No. This is base material only. You will need to use polymeric sand to fill the gaps between pavers.
Yes. Sand is the best thing to use to set pavers. Typically, "contractors sand" or "paver sand" works best because it is crushed, meaning it has sharp edges (which help lock them into place), and also is uniform graded, meaning it has fines in it as well as several size of grains which create a dense pack when set; as opposed to "beach sand" or "sand box sand" or "play sand", which typically is uniform graded and has rounded edged grains. Typically use a layer of sand on top of your crushed rock base (1/2" to 1/4" inch or so), and after placing the pavers, tap (with a rubber mallet) or vibrate the pavers in place to set them. Then pour more sand on top and wash, tap and/or vibrate the sand into the cracks. From anecdotal comments about this "paver base" product, it appears to contain crushed rock, with larger pieces, as well as sand and fines, so it is more applicable for a base support, rather for setting the pavers and filling the cracks.
That has not been a problem at my local store. You may want to contact your store asking for lawn and garden or a manager. Otherwise contact Homedepot.com
I think you might find this video to be helpful https://youtu.be/qtWaG4THlzA .
Check out a few YouTube videos for how to correctly install a paver patio. If you want a patio that will endure, you’ll want a solid base so the stones don’t shift. There are several steps to achieving this is one of them. I did a large patio and had crush and run delivered in bulk. This product is just small bags of that. While you’re out there digging, you might as well put in some French drains. Get day rental equipment to make it so much easier. We used a corrugated French drain pipe with a sleeve around it, filled with styrofoam ‘stones’. It’s working really well. Have fun with your project!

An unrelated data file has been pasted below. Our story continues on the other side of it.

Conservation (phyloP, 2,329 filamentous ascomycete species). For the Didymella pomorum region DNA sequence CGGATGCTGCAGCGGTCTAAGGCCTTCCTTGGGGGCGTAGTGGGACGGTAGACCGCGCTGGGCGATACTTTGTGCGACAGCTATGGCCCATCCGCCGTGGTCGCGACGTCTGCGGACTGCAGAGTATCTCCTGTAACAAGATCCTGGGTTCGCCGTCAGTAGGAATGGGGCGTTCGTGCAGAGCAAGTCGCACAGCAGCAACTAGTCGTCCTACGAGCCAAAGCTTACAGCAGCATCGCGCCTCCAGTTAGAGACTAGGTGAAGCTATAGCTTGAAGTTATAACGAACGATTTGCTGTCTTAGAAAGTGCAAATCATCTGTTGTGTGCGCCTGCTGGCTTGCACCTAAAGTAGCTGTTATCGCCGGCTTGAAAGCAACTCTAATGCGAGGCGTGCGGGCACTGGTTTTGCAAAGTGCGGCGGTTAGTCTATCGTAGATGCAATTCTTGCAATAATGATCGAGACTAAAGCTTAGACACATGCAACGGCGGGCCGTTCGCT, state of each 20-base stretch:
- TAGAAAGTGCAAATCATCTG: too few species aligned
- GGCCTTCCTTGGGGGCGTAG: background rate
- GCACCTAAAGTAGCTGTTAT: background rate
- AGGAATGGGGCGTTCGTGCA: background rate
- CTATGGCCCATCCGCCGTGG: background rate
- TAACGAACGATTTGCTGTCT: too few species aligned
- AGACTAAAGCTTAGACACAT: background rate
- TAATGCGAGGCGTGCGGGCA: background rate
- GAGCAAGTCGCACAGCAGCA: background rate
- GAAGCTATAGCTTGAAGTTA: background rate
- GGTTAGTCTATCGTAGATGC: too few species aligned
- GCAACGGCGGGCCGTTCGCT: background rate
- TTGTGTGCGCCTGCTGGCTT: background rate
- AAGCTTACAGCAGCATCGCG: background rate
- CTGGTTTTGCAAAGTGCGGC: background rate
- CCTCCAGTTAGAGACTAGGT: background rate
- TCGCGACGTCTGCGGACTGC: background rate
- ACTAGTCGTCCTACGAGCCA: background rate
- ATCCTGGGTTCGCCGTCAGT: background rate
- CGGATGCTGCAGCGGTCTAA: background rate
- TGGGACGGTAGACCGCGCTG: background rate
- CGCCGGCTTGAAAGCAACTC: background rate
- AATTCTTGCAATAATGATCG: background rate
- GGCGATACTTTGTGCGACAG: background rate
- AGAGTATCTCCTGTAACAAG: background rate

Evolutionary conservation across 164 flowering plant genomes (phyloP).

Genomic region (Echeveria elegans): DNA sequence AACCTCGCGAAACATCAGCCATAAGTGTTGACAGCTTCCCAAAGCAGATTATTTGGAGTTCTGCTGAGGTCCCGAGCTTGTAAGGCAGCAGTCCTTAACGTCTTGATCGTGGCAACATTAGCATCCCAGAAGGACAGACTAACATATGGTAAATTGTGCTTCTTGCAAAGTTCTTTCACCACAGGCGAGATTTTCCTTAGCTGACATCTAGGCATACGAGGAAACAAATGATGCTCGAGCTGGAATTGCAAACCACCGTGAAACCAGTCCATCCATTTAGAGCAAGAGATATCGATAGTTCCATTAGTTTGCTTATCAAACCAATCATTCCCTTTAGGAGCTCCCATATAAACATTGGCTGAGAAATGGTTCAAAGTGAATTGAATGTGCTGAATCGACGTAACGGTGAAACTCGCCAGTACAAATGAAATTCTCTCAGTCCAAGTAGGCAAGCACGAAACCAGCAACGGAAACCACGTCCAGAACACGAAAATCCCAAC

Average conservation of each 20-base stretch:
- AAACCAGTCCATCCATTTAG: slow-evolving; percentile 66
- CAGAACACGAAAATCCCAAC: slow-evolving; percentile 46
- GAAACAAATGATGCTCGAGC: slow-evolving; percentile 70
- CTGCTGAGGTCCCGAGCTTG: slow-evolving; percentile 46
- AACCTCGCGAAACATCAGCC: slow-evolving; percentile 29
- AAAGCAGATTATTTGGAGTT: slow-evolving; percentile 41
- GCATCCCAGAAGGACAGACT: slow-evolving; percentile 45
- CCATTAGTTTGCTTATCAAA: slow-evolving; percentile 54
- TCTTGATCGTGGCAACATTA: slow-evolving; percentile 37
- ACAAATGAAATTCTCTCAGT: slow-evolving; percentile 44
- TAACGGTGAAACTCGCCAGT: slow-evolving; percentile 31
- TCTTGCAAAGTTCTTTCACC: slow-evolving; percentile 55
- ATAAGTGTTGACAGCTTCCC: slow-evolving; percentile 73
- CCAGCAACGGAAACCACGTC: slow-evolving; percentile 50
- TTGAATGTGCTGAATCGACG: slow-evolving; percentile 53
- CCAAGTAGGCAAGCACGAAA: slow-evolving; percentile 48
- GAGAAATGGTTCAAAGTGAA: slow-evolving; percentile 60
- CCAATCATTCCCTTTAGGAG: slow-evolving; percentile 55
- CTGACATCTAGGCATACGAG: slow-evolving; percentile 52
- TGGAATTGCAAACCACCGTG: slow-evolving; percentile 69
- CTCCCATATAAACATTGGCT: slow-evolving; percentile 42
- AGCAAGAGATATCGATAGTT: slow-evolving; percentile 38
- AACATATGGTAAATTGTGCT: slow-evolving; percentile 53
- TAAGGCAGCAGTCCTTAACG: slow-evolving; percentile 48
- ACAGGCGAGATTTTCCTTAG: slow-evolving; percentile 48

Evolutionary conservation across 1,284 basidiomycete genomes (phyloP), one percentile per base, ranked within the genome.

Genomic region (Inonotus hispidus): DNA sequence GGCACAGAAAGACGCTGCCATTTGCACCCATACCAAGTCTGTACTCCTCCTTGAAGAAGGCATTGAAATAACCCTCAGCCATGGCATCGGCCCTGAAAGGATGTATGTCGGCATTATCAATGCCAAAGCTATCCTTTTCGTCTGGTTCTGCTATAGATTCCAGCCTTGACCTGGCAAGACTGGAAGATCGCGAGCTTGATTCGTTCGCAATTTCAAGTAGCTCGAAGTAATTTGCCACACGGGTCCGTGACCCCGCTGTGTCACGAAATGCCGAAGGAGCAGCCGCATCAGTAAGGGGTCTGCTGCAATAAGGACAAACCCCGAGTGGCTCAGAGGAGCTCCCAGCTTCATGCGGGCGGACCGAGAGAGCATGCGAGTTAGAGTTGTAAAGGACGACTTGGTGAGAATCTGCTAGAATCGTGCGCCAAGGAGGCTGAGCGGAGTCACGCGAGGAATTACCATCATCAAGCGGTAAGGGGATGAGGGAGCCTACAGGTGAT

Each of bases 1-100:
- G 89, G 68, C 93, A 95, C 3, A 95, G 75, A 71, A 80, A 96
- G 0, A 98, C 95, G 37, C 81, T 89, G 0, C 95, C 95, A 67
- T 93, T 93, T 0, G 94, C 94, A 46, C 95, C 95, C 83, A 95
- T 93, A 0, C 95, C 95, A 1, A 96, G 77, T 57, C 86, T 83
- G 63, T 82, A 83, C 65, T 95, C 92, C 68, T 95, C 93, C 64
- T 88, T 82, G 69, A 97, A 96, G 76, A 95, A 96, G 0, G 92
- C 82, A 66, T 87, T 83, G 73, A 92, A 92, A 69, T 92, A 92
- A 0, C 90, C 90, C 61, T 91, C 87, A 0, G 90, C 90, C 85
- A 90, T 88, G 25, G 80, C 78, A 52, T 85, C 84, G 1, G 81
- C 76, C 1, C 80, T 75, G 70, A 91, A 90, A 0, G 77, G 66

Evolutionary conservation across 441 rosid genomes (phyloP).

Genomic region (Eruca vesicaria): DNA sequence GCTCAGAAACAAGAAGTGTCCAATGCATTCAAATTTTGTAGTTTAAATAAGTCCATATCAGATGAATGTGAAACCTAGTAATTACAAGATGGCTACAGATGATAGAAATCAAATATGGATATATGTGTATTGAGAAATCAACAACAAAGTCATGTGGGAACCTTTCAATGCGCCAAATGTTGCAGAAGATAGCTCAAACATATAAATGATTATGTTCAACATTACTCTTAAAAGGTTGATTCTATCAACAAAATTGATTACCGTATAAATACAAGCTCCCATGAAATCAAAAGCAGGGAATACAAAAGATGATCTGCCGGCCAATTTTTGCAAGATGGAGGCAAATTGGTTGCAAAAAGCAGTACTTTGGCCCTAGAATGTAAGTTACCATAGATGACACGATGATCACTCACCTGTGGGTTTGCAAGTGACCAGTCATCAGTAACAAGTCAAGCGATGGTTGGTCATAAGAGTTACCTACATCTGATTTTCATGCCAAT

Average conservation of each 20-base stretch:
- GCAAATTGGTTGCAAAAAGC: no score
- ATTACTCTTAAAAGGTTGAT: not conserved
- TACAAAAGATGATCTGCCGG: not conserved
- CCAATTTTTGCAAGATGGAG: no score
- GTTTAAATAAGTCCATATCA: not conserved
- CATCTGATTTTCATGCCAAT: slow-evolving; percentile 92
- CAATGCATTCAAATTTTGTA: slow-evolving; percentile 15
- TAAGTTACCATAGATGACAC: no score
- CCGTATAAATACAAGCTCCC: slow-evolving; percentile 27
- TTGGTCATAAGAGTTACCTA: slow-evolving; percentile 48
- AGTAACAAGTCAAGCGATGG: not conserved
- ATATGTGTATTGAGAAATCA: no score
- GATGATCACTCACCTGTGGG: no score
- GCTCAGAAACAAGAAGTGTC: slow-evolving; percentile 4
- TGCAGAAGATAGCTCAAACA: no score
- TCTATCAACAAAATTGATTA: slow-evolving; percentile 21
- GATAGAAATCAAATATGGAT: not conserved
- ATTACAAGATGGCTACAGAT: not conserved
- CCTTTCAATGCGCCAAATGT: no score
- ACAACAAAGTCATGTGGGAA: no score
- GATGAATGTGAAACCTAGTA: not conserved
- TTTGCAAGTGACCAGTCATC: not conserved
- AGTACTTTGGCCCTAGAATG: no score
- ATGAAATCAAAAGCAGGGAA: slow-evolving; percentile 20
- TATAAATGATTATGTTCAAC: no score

Enough to do a large area with plenty left over- see manufacture for more details
Stored pavers outside against back of house last summer into fall then moved these into cellar over winter (in fine shape) for use in spring when a delayed front portico didn’t allow us to do brick edging and replant front garden last year.
Unfortunately, weeds in between stone patio is unavoidable. However, you can control how much weed you get and the frequency that comes out. I laid down two layers of garden weed fabric first then I used the Paver Base of top of it to level my patio stones and that has worked pretty well. I still get a weed here and there but nothing a Roundup sprayer can't handle. Hope this helps
Since it's sand, it would be ok to use under a slab only as a final base to help level and smooth before you pour the concrete. However, it's not really necessary to have that smooth a surface under the concrete slab. For a concrete slab, you should compact the soil, then place some crushed rock, tamped in place an d reasonably graded to control the thickness. How much and how deep a base of crushed rock you use depends on the usage of the slab (loading on the slab). This product, called a paver base is used to help get a level surface when placing multiple individual paver stones. A poured concrete slab seeks it's own level surface, so the concern is just good support base. For small concrete slabs, like a walkway, I have used sand similar to this paver base sand to control the thickness of the final slab, but it was over compacted soil and crushed rock.
83.52x83.52x3 = 20926.8 cubic inches. 20926.8 / 1728 = 12.11 cubic feet. Each bag of paver base is 0.5 cubic feet so that is 25 bags.